Australia and New Zealand have found another silly-seeming reason to squabble with one another. Manuka honey, considered a "superfood" that has antibacterial properties, is a go-to product for athletes like tennis player Novak Djokovich and Kourtney Kardashian. Earlier this week, New Zealand beekeepers lobbied for an exclusive trademark on manuka honey, which would effectively bar any other country from using the manuka name for their products. This didn't go over too well with Australian bee wranglers, who also claim that manuka honey from their country is every bit as good as that made by their neighbors to the east.
Why the big bee hubbub? Money, of course. Manuka honey fetches big bucks in China, where the country's burgeoning middle class has developed a taste for the product. By levying an exclusive trademark on manuka honey, New Zealand apiarists can cut out competitors from the Land Down Under, effectively barring them from using the name. And since no one would be caught dead with off-brand honey (the horror!), the Kiwi honey farmers could reap the benefits of the product's soaring popularity with near exclusivity.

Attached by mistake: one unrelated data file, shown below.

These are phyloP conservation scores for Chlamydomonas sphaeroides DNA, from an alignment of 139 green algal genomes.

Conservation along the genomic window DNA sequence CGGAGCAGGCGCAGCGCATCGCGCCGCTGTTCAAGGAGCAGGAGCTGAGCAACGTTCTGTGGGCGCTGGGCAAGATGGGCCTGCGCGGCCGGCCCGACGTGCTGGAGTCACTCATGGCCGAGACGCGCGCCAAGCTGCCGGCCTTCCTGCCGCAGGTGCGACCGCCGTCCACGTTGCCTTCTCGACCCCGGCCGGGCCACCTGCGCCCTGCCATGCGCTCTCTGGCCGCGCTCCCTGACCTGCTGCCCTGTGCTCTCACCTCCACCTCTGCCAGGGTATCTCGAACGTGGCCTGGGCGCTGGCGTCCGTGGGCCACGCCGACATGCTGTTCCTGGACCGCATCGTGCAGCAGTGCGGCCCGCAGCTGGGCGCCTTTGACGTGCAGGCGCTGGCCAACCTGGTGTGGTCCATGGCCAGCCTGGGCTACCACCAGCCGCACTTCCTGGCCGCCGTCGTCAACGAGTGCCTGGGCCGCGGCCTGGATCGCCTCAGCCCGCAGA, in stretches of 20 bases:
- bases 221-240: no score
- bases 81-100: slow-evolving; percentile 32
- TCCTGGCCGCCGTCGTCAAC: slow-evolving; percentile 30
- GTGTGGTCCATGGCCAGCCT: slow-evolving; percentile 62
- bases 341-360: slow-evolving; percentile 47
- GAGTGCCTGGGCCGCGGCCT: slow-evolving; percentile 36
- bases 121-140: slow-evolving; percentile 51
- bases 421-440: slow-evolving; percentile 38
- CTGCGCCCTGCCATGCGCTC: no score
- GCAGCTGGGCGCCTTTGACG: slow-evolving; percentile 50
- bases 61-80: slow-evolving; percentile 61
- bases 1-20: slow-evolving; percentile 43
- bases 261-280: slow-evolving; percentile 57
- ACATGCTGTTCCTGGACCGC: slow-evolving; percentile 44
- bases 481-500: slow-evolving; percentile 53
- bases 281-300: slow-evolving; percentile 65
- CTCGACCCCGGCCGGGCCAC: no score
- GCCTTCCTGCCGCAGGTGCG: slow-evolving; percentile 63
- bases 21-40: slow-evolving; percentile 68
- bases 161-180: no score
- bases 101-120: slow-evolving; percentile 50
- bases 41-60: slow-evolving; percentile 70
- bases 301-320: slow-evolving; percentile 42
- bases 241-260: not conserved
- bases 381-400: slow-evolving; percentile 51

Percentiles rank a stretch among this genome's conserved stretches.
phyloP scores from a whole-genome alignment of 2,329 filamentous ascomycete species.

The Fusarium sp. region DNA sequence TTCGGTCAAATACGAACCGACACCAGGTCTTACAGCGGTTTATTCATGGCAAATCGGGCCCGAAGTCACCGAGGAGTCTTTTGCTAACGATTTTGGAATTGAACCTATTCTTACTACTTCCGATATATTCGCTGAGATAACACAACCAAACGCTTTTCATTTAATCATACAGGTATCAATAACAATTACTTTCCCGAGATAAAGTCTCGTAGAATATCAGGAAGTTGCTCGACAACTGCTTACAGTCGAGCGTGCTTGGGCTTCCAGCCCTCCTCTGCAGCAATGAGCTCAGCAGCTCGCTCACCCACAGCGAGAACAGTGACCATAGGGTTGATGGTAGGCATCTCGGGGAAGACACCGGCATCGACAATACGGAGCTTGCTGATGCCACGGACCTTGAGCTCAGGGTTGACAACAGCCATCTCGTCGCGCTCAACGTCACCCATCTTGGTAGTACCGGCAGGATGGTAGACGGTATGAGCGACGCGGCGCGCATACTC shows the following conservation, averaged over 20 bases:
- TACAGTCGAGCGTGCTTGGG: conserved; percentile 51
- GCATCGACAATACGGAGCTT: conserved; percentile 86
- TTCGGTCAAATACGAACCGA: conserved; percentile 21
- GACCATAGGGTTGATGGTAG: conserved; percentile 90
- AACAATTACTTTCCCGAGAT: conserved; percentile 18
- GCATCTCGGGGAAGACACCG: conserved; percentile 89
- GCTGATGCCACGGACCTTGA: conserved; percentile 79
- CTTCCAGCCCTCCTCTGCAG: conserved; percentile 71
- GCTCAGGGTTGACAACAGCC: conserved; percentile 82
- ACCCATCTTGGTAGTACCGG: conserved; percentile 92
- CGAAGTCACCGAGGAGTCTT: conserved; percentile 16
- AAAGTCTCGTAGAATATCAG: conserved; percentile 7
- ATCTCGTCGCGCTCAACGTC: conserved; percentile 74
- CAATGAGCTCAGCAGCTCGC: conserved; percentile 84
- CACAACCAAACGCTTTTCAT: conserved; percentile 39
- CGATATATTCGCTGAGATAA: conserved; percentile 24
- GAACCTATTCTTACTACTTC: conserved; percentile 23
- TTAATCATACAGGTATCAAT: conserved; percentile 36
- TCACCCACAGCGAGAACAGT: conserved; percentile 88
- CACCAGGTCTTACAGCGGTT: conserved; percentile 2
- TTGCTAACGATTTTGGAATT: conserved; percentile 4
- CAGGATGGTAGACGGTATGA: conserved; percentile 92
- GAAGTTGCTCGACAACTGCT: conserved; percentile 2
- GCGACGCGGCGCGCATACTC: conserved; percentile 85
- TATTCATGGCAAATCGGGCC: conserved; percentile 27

Comvita, a leading manuka honey manufacturer which is based in New Zealand, reported a 15-month profit of roughly $13.5 million last week. Half of this tally came from sales to Chinese consumers. The Unique Manuka Factor Honey Association, a New Zealand trade association, claims that their country should have exclusive rights to the manuka moniker. The UMF submitted a trademark application to the New Zealand government last year, claiming that the effort was "fundamental to protecting an internationally recognized premium product that is unique to New Zealand."
But not so fast, say Aussie beekeepers. Manuka honey is made from the pollen of a shrub-like tea tree known as Leptospermum scoparium. Also known as the manuka tree, Leptospermum scoparium is indigenous to both Australia and New Zealand, meaning that manuka honey might not be all that specific to New Zealand after all. Trevor Weatherhead, the Australian Honey Bee Industry Council's executive director, said that New Zealand has no basis for a monopoly on the manuka honey industry. "We have exactly the same plant that they have," Weatherhead said.
If New Zealand's honey farmers are successful, they could shut out Australian beekeepers from labeling their wares as manuka honey. No official verdict has come down quite yet, but we imagine that the debate looks a bit like this scene from Flight of the Conchords: